In the science of personality, ambition is often confused with aspiration. Unlike mere aspiration, which has a particular goal or object, ambition is a trait or disposition and, as such, is persistent and pervasive. Spinoza said ambition exists as an endeavor to make others love what we love, and to hate what we hate, and we selfishly do believe that every person by nature harbors cravings to see others live according to our way of thinking. There’s a subtle crease where ambition is also not “hope” but a willingness to strive for achievement. It runs far and tips into the socially-acceptable face of selfishness and greed (considered reductive or destructive qualities), but is more adaptive, far-reaching and flexible than those traits because it can contribute to the flourishing of others. In Eastern tradition ambition is seen as evil, tied to earthly pursuits, and a barrier to the fruits of virtue, wisdom and tranquility.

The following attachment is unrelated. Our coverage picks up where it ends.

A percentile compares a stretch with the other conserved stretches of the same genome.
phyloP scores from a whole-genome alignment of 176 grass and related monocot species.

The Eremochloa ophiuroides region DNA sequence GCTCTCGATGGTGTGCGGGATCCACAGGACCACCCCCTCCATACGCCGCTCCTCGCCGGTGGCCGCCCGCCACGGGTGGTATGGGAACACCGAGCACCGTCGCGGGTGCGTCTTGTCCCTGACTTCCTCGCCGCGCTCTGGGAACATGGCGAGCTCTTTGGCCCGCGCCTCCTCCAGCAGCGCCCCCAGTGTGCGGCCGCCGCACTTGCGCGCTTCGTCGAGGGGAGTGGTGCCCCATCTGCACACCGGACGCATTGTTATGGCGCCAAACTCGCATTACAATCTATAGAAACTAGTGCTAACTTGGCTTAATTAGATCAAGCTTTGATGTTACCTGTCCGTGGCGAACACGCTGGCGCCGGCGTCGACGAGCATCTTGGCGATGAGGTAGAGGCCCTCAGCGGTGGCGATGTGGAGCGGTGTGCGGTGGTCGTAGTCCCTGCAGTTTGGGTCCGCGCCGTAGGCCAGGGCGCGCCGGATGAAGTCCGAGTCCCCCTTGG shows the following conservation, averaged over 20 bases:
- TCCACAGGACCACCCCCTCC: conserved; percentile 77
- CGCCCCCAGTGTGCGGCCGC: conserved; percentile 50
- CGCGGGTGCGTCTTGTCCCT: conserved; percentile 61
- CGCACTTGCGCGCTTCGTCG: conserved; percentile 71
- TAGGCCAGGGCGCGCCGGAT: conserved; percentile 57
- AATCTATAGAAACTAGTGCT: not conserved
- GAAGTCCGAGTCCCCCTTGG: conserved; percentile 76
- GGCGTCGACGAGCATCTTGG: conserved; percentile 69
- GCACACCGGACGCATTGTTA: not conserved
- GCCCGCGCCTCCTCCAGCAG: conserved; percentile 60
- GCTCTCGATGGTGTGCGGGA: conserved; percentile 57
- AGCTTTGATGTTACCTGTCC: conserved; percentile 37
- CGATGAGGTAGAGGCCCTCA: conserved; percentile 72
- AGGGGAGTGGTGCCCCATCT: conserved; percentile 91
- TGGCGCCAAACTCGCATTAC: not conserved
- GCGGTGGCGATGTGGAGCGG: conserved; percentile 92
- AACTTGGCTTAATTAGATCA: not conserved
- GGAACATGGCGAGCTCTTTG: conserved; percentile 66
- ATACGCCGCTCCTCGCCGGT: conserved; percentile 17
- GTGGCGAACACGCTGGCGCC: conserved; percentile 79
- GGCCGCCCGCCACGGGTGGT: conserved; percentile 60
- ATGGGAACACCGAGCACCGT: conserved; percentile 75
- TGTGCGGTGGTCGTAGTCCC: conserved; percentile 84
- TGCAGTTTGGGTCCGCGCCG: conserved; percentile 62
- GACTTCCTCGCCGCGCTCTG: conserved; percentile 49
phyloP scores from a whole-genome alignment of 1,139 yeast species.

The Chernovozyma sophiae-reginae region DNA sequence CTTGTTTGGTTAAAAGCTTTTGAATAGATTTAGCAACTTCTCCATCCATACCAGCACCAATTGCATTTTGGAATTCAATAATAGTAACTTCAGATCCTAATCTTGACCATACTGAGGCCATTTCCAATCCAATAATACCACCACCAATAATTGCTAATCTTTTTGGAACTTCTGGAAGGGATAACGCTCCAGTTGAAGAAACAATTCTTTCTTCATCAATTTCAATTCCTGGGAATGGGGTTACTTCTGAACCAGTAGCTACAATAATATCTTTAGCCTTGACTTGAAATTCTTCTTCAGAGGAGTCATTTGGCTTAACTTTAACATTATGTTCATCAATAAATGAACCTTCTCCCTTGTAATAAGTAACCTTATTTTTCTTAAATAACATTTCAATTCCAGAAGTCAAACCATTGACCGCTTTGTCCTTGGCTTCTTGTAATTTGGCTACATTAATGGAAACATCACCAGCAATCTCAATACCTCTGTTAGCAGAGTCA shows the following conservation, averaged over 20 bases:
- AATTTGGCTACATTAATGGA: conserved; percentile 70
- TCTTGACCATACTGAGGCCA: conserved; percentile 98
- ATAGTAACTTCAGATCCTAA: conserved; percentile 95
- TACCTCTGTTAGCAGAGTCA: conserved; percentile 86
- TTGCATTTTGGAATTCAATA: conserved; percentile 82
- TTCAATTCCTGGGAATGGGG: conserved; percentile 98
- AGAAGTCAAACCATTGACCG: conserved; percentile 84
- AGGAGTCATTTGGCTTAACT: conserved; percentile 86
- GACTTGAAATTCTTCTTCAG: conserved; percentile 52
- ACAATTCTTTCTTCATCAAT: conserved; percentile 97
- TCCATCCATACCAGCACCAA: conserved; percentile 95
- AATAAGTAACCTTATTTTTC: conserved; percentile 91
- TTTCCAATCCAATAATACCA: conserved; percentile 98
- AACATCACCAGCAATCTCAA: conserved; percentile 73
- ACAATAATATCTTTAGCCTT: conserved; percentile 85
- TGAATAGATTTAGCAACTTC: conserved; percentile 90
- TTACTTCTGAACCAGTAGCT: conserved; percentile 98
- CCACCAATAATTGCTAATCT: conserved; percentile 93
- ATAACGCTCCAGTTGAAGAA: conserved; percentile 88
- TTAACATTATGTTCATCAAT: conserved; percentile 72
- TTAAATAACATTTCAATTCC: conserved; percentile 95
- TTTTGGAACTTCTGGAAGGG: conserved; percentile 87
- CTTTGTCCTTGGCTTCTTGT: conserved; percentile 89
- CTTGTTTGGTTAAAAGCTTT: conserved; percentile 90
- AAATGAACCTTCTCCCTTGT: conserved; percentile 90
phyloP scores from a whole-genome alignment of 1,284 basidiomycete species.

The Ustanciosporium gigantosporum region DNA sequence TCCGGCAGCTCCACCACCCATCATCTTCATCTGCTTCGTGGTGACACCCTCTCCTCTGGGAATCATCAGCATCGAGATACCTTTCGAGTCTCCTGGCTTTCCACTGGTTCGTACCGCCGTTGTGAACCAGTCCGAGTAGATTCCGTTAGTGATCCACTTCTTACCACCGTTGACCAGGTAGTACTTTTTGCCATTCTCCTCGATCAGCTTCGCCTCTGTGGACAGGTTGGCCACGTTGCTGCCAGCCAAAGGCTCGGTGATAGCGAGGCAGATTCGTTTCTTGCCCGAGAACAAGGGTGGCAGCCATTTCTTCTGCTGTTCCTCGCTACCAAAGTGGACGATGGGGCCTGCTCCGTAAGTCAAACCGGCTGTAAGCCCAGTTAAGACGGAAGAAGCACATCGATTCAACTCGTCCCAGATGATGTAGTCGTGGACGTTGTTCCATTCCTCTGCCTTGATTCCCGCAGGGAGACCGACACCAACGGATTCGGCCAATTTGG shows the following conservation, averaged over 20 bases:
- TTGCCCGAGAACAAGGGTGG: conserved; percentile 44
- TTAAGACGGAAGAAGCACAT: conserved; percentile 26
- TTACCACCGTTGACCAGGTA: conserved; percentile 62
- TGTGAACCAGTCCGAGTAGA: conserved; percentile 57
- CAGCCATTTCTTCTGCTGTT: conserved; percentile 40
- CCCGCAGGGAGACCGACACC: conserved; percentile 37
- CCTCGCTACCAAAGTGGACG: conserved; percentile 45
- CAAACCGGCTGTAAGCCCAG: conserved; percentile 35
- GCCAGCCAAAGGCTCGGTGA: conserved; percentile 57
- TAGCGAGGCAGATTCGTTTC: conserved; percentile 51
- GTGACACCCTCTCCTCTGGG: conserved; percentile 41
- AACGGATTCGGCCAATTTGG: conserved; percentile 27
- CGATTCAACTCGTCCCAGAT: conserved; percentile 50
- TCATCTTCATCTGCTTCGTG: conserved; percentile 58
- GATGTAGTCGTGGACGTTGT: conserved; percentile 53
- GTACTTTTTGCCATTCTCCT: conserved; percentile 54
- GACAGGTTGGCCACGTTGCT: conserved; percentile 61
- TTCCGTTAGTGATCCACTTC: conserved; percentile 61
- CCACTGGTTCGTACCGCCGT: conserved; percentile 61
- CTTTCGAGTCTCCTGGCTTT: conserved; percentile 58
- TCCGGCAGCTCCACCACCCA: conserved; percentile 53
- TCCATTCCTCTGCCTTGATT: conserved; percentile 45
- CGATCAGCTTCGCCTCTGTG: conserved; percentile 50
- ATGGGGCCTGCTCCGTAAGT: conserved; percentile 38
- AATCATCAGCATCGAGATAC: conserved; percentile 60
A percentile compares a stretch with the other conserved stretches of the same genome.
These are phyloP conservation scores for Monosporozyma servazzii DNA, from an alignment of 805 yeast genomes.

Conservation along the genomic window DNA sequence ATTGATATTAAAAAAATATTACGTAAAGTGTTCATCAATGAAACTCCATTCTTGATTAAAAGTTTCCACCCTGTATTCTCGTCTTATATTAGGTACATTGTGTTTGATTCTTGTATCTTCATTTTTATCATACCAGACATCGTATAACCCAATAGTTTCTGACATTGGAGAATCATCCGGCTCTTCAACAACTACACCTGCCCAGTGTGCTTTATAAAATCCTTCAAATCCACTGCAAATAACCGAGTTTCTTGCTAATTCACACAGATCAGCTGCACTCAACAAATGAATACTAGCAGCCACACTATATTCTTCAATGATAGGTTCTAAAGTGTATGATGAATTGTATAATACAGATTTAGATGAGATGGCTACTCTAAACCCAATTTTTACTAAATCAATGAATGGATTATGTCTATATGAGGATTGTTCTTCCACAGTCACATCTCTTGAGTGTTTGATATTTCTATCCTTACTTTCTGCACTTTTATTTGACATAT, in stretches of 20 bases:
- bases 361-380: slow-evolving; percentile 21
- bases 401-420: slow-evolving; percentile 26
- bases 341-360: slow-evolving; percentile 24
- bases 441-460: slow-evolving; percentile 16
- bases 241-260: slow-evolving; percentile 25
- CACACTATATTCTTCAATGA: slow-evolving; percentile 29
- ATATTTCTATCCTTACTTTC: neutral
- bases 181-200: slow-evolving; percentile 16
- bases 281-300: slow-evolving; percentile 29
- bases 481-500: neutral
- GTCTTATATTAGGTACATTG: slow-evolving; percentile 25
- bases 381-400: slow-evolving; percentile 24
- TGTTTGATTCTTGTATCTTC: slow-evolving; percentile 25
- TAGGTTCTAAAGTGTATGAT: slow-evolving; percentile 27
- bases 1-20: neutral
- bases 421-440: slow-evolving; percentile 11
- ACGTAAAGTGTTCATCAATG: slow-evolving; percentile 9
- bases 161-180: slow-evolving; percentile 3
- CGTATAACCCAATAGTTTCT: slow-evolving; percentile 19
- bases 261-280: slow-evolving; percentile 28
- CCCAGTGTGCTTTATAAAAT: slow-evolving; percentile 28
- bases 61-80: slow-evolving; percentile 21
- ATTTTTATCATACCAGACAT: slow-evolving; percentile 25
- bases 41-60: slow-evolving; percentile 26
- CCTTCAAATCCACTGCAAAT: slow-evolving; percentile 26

Aristotle had a more nuanced take on ambition. In the Nicomachean Ethics, he defines virtue as a disposition to aim at the intermediate, or mean, between excess and deficiency, which, unlike the excess or the deficiency, is a form of success and worthy of praise. For example, he who runs headlong into every peril is rash, and he who flees from every situation is a coward, but courage is indicated by the mean. While it is possible to fail in many ways, says Aristotle, it is possible to succeed in one way only, which is why failing is easy and success difficult. By the same token, men may be bad in many ways, but good in one way only. Aristotle proceeds to name and dissect the principal virtues together with their associated vices. In the sphere of “minor honor and dishonor,” he names “proper ambition” as the virtuous mean, “unconstrained ambition” as the vicious excess, and “lack of ambition” as the vicious deficiency.